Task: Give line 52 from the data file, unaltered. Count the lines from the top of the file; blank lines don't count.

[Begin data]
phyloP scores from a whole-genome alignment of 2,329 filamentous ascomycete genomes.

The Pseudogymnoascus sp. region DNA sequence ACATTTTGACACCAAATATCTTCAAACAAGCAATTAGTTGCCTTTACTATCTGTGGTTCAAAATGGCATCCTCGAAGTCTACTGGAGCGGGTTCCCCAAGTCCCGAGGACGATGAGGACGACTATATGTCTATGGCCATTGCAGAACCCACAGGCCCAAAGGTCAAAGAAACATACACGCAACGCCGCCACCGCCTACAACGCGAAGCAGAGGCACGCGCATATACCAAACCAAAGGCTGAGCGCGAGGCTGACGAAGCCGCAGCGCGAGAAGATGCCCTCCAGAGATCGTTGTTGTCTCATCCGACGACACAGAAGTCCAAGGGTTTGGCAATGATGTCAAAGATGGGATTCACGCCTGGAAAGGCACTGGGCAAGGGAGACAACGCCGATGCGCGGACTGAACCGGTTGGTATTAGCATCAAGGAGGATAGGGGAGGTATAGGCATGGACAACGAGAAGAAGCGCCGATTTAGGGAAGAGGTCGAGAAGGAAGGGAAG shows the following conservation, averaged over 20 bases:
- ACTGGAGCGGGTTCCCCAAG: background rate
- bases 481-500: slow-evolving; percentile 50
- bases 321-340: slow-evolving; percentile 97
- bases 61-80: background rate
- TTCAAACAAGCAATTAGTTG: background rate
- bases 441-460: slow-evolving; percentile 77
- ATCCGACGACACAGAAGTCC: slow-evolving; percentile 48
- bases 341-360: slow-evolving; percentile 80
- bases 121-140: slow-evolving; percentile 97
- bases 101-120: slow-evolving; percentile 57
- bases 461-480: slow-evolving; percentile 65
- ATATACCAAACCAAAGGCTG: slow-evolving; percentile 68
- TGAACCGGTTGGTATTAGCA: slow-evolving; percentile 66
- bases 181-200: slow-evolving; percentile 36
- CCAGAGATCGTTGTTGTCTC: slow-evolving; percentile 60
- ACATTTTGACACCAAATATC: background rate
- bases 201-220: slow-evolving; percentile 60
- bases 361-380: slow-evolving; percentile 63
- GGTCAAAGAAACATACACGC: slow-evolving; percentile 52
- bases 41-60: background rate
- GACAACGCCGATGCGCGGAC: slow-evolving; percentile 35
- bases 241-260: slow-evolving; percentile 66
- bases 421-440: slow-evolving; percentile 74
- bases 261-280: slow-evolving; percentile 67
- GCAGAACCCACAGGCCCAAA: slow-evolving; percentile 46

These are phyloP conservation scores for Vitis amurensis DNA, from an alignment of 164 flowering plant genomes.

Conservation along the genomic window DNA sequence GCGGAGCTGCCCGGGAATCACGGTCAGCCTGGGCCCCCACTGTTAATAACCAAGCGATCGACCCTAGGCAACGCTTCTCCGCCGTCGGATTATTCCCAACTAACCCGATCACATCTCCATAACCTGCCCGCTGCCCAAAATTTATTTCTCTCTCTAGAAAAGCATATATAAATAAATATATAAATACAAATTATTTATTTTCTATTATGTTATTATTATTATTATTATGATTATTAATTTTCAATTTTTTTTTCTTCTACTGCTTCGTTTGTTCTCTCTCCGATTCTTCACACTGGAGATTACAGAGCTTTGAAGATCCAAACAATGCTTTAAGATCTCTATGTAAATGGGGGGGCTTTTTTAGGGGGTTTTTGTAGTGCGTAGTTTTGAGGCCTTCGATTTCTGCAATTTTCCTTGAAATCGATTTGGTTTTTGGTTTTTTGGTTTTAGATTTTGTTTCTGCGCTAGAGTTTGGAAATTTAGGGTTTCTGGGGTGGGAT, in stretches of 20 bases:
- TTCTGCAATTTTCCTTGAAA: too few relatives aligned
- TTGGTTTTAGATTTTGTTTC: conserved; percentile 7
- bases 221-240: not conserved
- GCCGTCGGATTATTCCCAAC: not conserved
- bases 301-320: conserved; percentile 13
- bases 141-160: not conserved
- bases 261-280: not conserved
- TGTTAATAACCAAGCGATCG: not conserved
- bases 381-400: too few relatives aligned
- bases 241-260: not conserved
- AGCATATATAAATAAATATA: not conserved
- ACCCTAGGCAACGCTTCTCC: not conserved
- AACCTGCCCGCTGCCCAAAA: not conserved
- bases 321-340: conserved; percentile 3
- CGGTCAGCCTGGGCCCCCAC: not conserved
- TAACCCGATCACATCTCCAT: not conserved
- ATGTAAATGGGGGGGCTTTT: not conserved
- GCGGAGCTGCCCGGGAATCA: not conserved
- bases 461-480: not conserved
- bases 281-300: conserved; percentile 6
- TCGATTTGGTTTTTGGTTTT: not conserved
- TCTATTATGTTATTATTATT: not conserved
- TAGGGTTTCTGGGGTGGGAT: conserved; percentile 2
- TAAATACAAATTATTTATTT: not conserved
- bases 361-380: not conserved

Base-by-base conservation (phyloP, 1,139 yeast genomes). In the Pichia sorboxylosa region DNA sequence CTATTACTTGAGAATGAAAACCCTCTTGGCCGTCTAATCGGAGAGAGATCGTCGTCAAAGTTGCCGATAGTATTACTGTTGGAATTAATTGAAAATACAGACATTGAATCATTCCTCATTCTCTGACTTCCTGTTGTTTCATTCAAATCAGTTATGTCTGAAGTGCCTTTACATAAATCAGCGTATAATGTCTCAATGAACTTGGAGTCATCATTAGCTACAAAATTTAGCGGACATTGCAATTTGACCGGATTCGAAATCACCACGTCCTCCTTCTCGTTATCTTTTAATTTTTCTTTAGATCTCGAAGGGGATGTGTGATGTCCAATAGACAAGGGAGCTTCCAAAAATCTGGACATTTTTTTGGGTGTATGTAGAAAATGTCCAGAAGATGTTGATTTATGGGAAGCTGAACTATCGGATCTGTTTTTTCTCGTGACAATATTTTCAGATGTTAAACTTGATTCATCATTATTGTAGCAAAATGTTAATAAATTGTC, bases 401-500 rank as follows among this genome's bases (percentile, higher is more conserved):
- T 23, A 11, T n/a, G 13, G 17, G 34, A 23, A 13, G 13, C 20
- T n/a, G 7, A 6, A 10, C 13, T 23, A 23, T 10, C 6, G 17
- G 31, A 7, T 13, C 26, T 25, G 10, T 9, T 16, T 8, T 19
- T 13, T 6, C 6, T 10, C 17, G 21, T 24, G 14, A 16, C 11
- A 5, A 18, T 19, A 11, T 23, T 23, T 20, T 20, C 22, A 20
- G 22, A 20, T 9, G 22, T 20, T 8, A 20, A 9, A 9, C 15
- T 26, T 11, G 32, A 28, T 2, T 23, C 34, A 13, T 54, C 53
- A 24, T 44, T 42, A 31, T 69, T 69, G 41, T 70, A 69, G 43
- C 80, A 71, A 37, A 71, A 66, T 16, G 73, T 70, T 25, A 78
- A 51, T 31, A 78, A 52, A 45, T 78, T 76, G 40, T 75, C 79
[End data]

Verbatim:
- TAGGGTTTCTGGGGTGGGAT: conserved; percentile 2